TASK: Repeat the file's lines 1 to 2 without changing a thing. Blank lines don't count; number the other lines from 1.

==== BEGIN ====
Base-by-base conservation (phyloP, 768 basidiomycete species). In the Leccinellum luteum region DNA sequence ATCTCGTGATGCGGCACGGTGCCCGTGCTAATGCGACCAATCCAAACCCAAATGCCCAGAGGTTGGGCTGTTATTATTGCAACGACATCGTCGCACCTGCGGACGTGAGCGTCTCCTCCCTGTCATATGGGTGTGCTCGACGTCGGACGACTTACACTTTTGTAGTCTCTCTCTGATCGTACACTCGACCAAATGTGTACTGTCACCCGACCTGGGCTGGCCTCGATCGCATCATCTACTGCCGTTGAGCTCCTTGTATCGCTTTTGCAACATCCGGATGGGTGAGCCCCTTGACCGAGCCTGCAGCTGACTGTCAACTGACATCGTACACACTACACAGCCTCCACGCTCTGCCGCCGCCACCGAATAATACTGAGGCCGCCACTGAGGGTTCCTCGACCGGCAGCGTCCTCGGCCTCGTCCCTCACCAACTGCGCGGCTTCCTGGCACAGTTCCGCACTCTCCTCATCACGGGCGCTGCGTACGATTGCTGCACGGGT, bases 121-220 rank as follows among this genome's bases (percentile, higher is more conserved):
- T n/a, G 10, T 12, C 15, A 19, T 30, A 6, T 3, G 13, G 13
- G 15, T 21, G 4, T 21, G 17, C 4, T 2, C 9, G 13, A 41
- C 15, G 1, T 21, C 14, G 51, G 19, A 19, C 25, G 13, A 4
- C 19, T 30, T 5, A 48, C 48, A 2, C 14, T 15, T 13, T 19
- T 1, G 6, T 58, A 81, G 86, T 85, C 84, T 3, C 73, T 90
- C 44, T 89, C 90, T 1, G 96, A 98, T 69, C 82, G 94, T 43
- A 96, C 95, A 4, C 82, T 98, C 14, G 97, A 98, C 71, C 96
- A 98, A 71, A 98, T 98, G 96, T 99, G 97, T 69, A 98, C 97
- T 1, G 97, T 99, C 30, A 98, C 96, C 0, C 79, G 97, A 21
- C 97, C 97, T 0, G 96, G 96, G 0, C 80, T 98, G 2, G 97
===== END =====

Base-by-base conservation (phyloP, 768 basidiomycete species). In the Leccinellum luteum region DNA sequence ATCTCGTGATGCGGCACGGTGCCCGTGCTAATGCGACCAATCCAAACCCAAATGCCCAGAGGTTGGGCTGTTATTATTGCAACGACATCGTCGCACCTGCGGACGTGAGCGTCTCCTCCCTGTCATATGGGTGTGCTCGACGTCGGACGACTTACACTTTTGTAGTCTCTCTCTGATCGTACACTCGACCAAATGTGTACTGTCACCCGACCTGGGCTGGCCTCGATCGCATCATCTACTGCCGTTGAGCTCCTTGTATCGCTTTTGCAACATCCGGATGGGTGAGCCCCTTGACCGAGCCTGCAGCTGACTGTCAACTGACATCGTACACACTACACAGCCTCCACGCTCTGCCGCCGCCACCGAATAATACTGAGGCCGCCACTGAGGGTTCCTCGACCGGCAGCGTCCTCGGCCTCGTCCCTCACCAACTGCGCGGCTTCCTGGCACAGTTCCGCACTCTCCTCATCACGGGCGCTGCGTACGATTGCTGCACGGGT, bases 121-220 rank as follows among this genome's bases (percentile, higher is more conserved):
- T n/a, G 10, T 12, C 15, A 19, T 30, A 6, T 3, G 13, G 13